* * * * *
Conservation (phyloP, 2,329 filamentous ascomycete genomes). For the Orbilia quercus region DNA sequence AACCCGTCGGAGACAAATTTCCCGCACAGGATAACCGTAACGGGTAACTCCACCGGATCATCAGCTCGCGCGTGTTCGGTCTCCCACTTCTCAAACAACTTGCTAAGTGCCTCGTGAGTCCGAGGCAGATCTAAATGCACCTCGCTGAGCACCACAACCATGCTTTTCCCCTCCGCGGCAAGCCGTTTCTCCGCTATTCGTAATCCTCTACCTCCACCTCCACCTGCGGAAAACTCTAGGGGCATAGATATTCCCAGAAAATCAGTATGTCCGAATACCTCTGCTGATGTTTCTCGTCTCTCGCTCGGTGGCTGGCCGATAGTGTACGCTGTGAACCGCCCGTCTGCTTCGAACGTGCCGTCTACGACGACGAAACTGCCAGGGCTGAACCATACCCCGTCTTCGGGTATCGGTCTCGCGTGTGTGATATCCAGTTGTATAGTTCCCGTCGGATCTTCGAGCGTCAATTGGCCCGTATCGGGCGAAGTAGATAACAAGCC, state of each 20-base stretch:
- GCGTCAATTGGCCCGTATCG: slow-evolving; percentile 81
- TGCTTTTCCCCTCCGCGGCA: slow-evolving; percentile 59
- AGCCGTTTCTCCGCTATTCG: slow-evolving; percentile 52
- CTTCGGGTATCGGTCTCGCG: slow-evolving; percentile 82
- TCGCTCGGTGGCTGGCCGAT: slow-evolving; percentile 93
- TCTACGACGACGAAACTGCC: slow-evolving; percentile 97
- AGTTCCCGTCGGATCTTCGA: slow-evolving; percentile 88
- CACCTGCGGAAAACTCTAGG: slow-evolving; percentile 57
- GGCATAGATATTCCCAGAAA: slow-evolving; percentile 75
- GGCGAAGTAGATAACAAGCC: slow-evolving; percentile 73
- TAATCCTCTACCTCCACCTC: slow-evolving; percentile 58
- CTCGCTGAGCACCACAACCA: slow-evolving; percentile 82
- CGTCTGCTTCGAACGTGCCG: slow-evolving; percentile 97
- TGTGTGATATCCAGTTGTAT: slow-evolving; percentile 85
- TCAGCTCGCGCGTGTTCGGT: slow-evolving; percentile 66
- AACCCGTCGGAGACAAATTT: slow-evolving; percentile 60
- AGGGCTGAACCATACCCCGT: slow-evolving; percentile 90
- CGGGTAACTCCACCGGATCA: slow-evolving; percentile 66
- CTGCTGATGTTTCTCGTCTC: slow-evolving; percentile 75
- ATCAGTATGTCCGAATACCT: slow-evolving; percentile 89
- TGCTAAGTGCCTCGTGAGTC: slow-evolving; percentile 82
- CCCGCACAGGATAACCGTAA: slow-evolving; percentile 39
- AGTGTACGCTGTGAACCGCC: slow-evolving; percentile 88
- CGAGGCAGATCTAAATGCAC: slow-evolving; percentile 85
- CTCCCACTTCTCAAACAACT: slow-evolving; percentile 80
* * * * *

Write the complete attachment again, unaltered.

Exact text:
Conservation (phyloP, 2,329 filamentous ascomycete genomes). For the Orbilia quercus region DNA sequence AACCCGTCGGAGACAAATTTCCCGCACAGGATAACCGTAACGGGTAACTCCACCGGATCATCAGCTCGCGCGTGTTCGGTCTCCCACTTCTCAAACAACTTGCTAAGTGCCTCGTGAGTCCGAGGCAGATCTAAATGCACCTCGCTGAGCACCACAACCATGCTTTTCCCCTCCGCGGCAAGCCGTTTCTCCGCTATTCGTAATCCTCTACCTCCACCTCCACCTGCGGAAAACTCTAGGGGCATAGATATTCCCAGAAAATCAGTATGTCCGAATACCTCTGCTGATGTTTCTCGTCTCTCGCTCGGTGGCTGGCCGATAGTGTACGCTGTGAACCGCCCGTCTGCTTCGAACGTGCCGTCTACGACGACGAAACTGCCAGGGCTGAACCATACCCCGTCTTCGGGTATCGGTCTCGCGTGTGTGATATCCAGTTGTATAGTTCCCGTCGGATCTTCGAGCGTCAATTGGCCCGTATCGGGCGAAGTAGATAACAAGCC, state of each 20-base stretch:
- GCGTCAATTGGCCCGTATCG: slow-evolving; percentile 81
- TGCTTTTCCCCTCCGCGGCA: slow-evolving; percentile 59
- AGCCGTTTCTCCGCTATTCG: slow-evolving; percentile 52
- CTTCGGGTATCGGTCTCGCG: slow-evolving; percentile 82
- TCGCTCGGTGGCTGGCCGAT: slow-evolving; percentile 93
- TCTACGACGACGAAACTGCC: slow-evolving; percentile 97
- AGTTCCCGTCGGATCTTCGA: slow-evolving; percentile 88
- CACCTGCGGAAAACTCTAGG: slow-evolving; percentile 57
- GGCATAGATATTCCCAGAAA: slow-evolving; percentile 75
- GGCGAAGTAGATAACAAGCC: slow-evolving; percentile 73
- TAATCCTCTACCTCCACCTC: slow-evolving; percentile 58
- CTCGCTGAGCACCACAACCA: slow-evolving; percentile 82
- CGTCTGCTTCGAACGTGCCG: slow-evolving; percentile 97
- TGTGTGATATCCAGTTGTAT: slow-evolving; percentile 85
- TCAGCTCGCGCGTGTTCGGT: slow-evolving; percentile 66
- AACCCGTCGGAGACAAATTT: slow-evolving; percentile 60
- AGGGCTGAACCATACCCCGT: slow-evolving; percentile 90
- CGGGTAACTCCACCGGATCA: slow-evolving; percentile 66
- CTGCTGATGTTTCTCGTCTC: slow-evolving; percentile 75
- ATCAGTATGTCCGAATACCT: slow-evolving; percentile 89
- TGCTAAGTGCCTCGTGAGTC: slow-evolving; percentile 82
- CCCGCACAGGATAACCGTAA: slow-evolving; percentile 39
- AGTGTACGCTGTGAACCGCC: slow-evolving; percentile 88
- CGAGGCAGATCTAAATGCAC: slow-evolving; percentile 85
- CTCCCACTTCTCAAACAACT: slow-evolving; percentile 80